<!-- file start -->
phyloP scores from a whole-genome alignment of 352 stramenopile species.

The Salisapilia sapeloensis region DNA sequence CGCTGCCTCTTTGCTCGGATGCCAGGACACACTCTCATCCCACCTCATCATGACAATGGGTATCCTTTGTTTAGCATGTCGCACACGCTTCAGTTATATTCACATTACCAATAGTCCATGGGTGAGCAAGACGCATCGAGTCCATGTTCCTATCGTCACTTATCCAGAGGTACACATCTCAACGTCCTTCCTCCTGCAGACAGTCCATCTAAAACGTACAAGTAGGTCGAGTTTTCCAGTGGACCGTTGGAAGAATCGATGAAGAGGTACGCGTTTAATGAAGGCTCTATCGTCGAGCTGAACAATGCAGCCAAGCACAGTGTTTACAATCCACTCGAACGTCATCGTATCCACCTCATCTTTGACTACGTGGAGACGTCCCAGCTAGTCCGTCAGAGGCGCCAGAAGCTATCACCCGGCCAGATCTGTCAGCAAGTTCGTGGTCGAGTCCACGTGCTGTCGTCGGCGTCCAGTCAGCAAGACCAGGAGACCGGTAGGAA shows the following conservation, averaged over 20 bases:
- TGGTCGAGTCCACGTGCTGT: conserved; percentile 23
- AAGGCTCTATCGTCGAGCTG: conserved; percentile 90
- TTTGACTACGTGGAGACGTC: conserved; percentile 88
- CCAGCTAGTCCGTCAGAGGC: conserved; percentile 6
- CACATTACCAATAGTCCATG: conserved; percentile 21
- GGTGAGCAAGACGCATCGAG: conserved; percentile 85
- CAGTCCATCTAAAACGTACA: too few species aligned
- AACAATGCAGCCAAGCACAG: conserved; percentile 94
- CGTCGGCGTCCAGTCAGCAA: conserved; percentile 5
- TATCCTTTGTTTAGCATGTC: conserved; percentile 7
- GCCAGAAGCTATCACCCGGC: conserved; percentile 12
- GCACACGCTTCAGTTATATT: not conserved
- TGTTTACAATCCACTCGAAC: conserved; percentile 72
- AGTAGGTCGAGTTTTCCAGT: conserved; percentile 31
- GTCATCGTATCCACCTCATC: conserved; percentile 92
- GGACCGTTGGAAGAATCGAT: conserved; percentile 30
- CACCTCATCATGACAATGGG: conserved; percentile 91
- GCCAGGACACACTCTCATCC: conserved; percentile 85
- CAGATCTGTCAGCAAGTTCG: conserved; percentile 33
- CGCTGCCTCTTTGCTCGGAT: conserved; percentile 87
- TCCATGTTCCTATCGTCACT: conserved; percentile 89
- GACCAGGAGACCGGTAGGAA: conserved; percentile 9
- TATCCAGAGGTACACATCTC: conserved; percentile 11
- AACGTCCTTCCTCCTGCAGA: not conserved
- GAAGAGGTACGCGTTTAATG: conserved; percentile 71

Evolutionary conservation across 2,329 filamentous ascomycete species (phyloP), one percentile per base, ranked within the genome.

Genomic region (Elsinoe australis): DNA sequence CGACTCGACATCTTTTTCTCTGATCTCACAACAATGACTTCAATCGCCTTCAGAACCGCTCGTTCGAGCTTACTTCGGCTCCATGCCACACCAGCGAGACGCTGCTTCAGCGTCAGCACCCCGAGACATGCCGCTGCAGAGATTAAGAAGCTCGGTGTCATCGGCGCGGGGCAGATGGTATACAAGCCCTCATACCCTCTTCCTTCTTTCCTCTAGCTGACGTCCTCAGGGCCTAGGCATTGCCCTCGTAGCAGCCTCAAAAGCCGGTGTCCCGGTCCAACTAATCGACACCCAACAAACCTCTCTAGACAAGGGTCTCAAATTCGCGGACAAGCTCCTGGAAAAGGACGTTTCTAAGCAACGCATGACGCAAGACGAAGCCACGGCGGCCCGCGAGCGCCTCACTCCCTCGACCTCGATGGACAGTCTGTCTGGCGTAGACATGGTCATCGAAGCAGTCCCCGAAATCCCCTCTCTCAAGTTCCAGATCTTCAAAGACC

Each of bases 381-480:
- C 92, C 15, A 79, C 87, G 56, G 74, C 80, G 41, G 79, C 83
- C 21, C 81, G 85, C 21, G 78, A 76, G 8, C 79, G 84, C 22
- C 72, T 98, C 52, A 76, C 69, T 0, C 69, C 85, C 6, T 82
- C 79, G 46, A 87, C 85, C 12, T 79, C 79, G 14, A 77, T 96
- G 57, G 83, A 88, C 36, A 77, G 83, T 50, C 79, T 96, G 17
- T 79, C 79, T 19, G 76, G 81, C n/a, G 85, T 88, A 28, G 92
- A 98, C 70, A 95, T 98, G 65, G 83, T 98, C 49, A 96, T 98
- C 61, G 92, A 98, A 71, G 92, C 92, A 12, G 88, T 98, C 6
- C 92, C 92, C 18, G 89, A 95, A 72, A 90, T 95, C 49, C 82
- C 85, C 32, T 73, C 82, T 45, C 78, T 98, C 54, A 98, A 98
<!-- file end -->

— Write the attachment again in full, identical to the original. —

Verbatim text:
phyloP scores from a whole-genome alignment of 352 stramenopile species.

The Salisapilia sapeloensis region DNA sequence CGCTGCCTCTTTGCTCGGATGCCAGGACACACTCTCATCCCACCTCATCATGACAATGGGTATCCTTTGTTTAGCATGTCGCACACGCTTCAGTTATATTCACATTACCAATAGTCCATGGGTGAGCAAGACGCATCGAGTCCATGTTCCTATCGTCACTTATCCAGAGGTACACATCTCAACGTCCTTCCTCCTGCAGACAGTCCATCTAAAACGTACAAGTAGGTCGAGTTTTCCAGTGGACCGTTGGAAGAATCGATGAAGAGGTACGCGTTTAATGAAGGCTCTATCGTCGAGCTGAACAATGCAGCCAAGCACAGTGTTTACAATCCACTCGAACGTCATCGTATCCACCTCATCTTTGACTACGTGGAGACGTCCCAGCTAGTCCGTCAGAGGCGCCAGAAGCTATCACCCGGCCAGATCTGTCAGCAAGTTCGTGGTCGAGTCCACGTGCTGTCGTCGGCGTCCAGTCAGCAAGACCAGGAGACCGGTAGGAA shows the following conservation, averaged over 20 bases:
- TGGTCGAGTCCACGTGCTGT: conserved; percentile 23
- AAGGCTCTATCGTCGAGCTG: conserved; percentile 90
- TTTGACTACGTGGAGACGTC: conserved; percentile 88
- CCAGCTAGTCCGTCAGAGGC: conserved; percentile 6
- CACATTACCAATAGTCCATG: conserved; percentile 21
- GGTGAGCAAGACGCATCGAG: conserved; percentile 85
- CAGTCCATCTAAAACGTACA: too few species aligned
- AACAATGCAGCCAAGCACAG: conserved; percentile 94
- CGTCGGCGTCCAGTCAGCAA: conserved; percentile 5
- TATCCTTTGTTTAGCATGTC: conserved; percentile 7
- GCCAGAAGCTATCACCCGGC: conserved; percentile 12
- GCACACGCTTCAGTTATATT: not conserved
- TGTTTACAATCCACTCGAAC: conserved; percentile 72
- AGTAGGTCGAGTTTTCCAGT: conserved; percentile 31
- GTCATCGTATCCACCTCATC: conserved; percentile 92
- GGACCGTTGGAAGAATCGAT: conserved; percentile 30
- CACCTCATCATGACAATGGG: conserved; percentile 91
- GCCAGGACACACTCTCATCC: conserved; percentile 85
- CAGATCTGTCAGCAAGTTCG: conserved; percentile 33
- CGCTGCCTCTTTGCTCGGAT: conserved; percentile 87
- TCCATGTTCCTATCGTCACT: conserved; percentile 89
- GACCAGGAGACCGGTAGGAA: conserved; percentile 9
- TATCCAGAGGTACACATCTC: conserved; percentile 11
- AACGTCCTTCCTCCTGCAGA: not conserved
- GAAGAGGTACGCGTTTAATG: conserved; percentile 71

Evolutionary conservation across 2,329 filamentous ascomycete species (phyloP), one percentile per base, ranked within the genome.

Genomic region (Elsinoe australis): DNA sequence CGACTCGACATCTTTTTCTCTGATCTCACAACAATGACTTCAATCGCCTTCAGAACCGCTCGTTCGAGCTTACTTCGGCTCCATGCCACACCAGCGAGACGCTGCTTCAGCGTCAGCACCCCGAGACATGCCGCTGCAGAGATTAAGAAGCTCGGTGTCATCGGCGCGGGGCAGATGGTATACAAGCCCTCATACCCTCTTCCTTCTTTCCTCTAGCTGACGTCCTCAGGGCCTAGGCATTGCCCTCGTAGCAGCCTCAAAAGCCGGTGTCCCGGTCCAACTAATCGACACCCAACAAACCTCTCTAGACAAGGGTCTCAAATTCGCGGACAAGCTCCTGGAAAAGGACGTTTCTAAGCAACGCATGACGCAAGACGAAGCCACGGCGGCCCGCGAGCGCCTCACTCCCTCGACCTCGATGGACAGTCTGTCTGGCGTAGACATGGTCATCGAAGCAGTCCCCGAAATCCCCTCTCTCAAGTTCCAGATCTTCAAAGACC

Each of bases 381-480:
- C 92, C 15, A 79, C 87, G 56, G 74, C 80, G 41, G 79, C 83
- C 21, C 81, G 85, C 21, G 78, A 76, G 8, C 79, G 84, C 22
- C 72, T 98, C 52, A 76, C 69, T 0, C 69, C 85, C 6, T 82
- C 79, G 46, A 87, C 85, C 12, T 79, C 79, G 14, A 77, T 96
- G 57, G 83, A 88, C 36, A 77, G 83, T 50, C 79, T 96, G 17
- T 79, C 79, T 19, G 76, G 81, C n/a, G 85, T 88, A 28, G 92
- A 98, C 70, A 95, T 98, G 65, G 83, T 98, C 49, A 96, T 98
- C 61, G 92, A 98, A 71, G 92, C 92, A 12, G 88, T 98, C 6
- C 92, C 92, C 18, G 89, A 95, A 72, A 90, T 95, C 49, C 82
- C 85, C 32, T 73, C 82, T 45, C 78, T 98, C 54, A 98, A 98